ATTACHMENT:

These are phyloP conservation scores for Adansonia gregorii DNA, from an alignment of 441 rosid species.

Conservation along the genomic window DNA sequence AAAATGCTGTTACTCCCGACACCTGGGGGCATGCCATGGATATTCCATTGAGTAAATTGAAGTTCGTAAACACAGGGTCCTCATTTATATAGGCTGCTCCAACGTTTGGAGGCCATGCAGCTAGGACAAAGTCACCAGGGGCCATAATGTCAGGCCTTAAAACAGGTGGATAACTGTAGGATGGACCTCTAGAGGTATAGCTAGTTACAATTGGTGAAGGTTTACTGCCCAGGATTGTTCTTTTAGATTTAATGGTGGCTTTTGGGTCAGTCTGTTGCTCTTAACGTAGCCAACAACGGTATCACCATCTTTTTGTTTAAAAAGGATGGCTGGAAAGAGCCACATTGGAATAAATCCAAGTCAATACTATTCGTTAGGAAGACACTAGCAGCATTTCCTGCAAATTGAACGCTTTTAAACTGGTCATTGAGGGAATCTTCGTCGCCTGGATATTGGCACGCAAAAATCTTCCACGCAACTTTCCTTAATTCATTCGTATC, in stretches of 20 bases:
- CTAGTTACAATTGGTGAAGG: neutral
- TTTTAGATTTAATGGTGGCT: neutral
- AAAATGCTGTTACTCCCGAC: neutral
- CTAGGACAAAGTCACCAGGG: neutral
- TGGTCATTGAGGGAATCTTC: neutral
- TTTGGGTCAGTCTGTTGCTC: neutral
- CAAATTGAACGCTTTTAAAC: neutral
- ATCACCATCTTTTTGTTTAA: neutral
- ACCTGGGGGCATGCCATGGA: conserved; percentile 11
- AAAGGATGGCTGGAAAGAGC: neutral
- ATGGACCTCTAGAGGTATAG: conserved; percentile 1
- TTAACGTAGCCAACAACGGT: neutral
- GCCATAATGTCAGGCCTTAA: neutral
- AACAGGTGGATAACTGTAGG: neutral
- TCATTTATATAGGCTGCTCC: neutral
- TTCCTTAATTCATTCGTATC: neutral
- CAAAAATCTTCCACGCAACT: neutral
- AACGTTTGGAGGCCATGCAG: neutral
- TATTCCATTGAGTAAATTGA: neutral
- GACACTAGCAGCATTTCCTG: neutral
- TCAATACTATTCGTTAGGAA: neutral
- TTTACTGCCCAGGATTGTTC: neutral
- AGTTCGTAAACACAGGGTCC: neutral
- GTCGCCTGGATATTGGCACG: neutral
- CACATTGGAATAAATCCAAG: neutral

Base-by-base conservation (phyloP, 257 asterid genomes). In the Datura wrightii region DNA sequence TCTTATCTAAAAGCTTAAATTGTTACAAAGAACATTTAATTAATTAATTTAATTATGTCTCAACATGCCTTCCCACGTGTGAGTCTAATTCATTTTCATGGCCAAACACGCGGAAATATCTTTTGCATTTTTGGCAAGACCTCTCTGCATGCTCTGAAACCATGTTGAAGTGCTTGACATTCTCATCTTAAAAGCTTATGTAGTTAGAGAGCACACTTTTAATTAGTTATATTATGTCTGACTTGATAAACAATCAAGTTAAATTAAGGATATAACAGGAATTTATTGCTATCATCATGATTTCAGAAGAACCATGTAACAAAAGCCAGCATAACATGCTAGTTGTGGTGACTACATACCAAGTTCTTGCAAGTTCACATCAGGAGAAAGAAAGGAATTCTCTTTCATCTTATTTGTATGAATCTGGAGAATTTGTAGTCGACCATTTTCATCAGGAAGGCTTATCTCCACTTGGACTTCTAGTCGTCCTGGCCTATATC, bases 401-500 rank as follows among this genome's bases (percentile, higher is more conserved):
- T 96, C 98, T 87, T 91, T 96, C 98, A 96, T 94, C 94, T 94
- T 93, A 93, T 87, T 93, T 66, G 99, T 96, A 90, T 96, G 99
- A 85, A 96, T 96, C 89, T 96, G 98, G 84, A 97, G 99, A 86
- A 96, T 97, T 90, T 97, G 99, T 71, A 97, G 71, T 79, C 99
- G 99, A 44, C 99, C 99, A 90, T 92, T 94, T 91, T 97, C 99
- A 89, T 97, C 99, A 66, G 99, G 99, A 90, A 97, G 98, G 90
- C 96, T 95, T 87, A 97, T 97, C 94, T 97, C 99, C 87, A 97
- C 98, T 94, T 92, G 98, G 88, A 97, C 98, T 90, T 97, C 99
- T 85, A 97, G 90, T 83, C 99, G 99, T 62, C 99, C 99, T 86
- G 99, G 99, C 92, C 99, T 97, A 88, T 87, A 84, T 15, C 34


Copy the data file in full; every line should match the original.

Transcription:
These are phyloP conservation scores for Adansonia gregorii DNA, from an alignment of 441 rosid species.

Conservation along the genomic window DNA sequence AAAATGCTGTTACTCCCGACACCTGGGGGCATGCCATGGATATTCCATTGAGTAAATTGAAGTTCGTAAACACAGGGTCCTCATTTATATAGGCTGCTCCAACGTTTGGAGGCCATGCAGCTAGGACAAAGTCACCAGGGGCCATAATGTCAGGCCTTAAAACAGGTGGATAACTGTAGGATGGACCTCTAGAGGTATAGCTAGTTACAATTGGTGAAGGTTTACTGCCCAGGATTGTTCTTTTAGATTTAATGGTGGCTTTTGGGTCAGTCTGTTGCTCTTAACGTAGCCAACAACGGTATCACCATCTTTTTGTTTAAAAAGGATGGCTGGAAAGAGCCACATTGGAATAAATCCAAGTCAATACTATTCGTTAGGAAGACACTAGCAGCATTTCCTGCAAATTGAACGCTTTTAAACTGGTCATTGAGGGAATCTTCGTCGCCTGGATATTGGCACGCAAAAATCTTCCACGCAACTTTCCTTAATTCATTCGTATC, in stretches of 20 bases:
- CTAGTTACAATTGGTGAAGG: neutral
- TTTTAGATTTAATGGTGGCT: neutral
- AAAATGCTGTTACTCCCGAC: neutral
- CTAGGACAAAGTCACCAGGG: neutral
- TGGTCATTGAGGGAATCTTC: neutral
- TTTGGGTCAGTCTGTTGCTC: neutral
- CAAATTGAACGCTTTTAAAC: neutral
- ATCACCATCTTTTTGTTTAA: neutral
- ACCTGGGGGCATGCCATGGA: conserved; percentile 11
- AAAGGATGGCTGGAAAGAGC: neutral
- ATGGACCTCTAGAGGTATAG: conserved; percentile 1
- TTAACGTAGCCAACAACGGT: neutral
- GCCATAATGTCAGGCCTTAA: neutral
- AACAGGTGGATAACTGTAGG: neutral
- TCATTTATATAGGCTGCTCC: neutral
- TTCCTTAATTCATTCGTATC: neutral
- CAAAAATCTTCCACGCAACT: neutral
- AACGTTTGGAGGCCATGCAG: neutral
- TATTCCATTGAGTAAATTGA: neutral
- GACACTAGCAGCATTTCCTG: neutral
- TCAATACTATTCGTTAGGAA: neutral
- TTTACTGCCCAGGATTGTTC: neutral
- AGTTCGTAAACACAGGGTCC: neutral
- GTCGCCTGGATATTGGCACG: neutral
- CACATTGGAATAAATCCAAG: neutral

Base-by-base conservation (phyloP, 257 asterid genomes). In the Datura wrightii region DNA sequence TCTTATCTAAAAGCTTAAATTGTTACAAAGAACATTTAATTAATTAATTTAATTATGTCTCAACATGCCTTCCCACGTGTGAGTCTAATTCATTTTCATGGCCAAACACGCGGAAATATCTTTTGCATTTTTGGCAAGACCTCTCTGCATGCTCTGAAACCATGTTGAAGTGCTTGACATTCTCATCTTAAAAGCTTATGTAGTTAGAGAGCACACTTTTAATTAGTTATATTATGTCTGACTTGATAAACAATCAAGTTAAATTAAGGATATAACAGGAATTTATTGCTATCATCATGATTTCAGAAGAACCATGTAACAAAAGCCAGCATAACATGCTAGTTGTGGTGACTACATACCAAGTTCTTGCAAGTTCACATCAGGAGAAAGAAAGGAATTCTCTTTCATCTTATTTGTATGAATCTGGAGAATTTGTAGTCGACCATTTTCATCAGGAAGGCTTATCTCCACTTGGACTTCTAGTCGTCCTGGCCTATATC, bases 401-500 rank as follows among this genome's bases (percentile, higher is more conserved):
- T 96, C 98, T 87, T 91, T 96, C 98, A 96, T 94, C 94, T 94
- T 93, A 93, T 87, T 93, T 66, G 99, T 96, A 90, T 96, G 99
- A 85, A 96, T 96, C 89, T 96, G 98, G 84, A 97, G 99, A 86
- A 96, T 97, T 90, T 97, G 99, T 71, A 97, G 71, T 79, C 99
- G 99, A 44, C 99, C 99, A 90, T 92, T 94, T 91, T 97, C 99
- A 89, T 97, C 99, A 66, G 99, G 99, A 90, A 97, G 98, G 90
- C 96, T 95, T 87, A 97, T 97, C 94, T 97, C 99, C 87, A 97
- C 98, T 94, T 92, G 98, G 88, A 97, C 98, T 90, T 97, C 99
- T 85, A 97, G 90, T 83, C 99, G 99, T 62, C 99, C 99, T 86
- G 99, G 99, C 92, C 99, T 97, A 88, T 87, A 84, T 15, C 34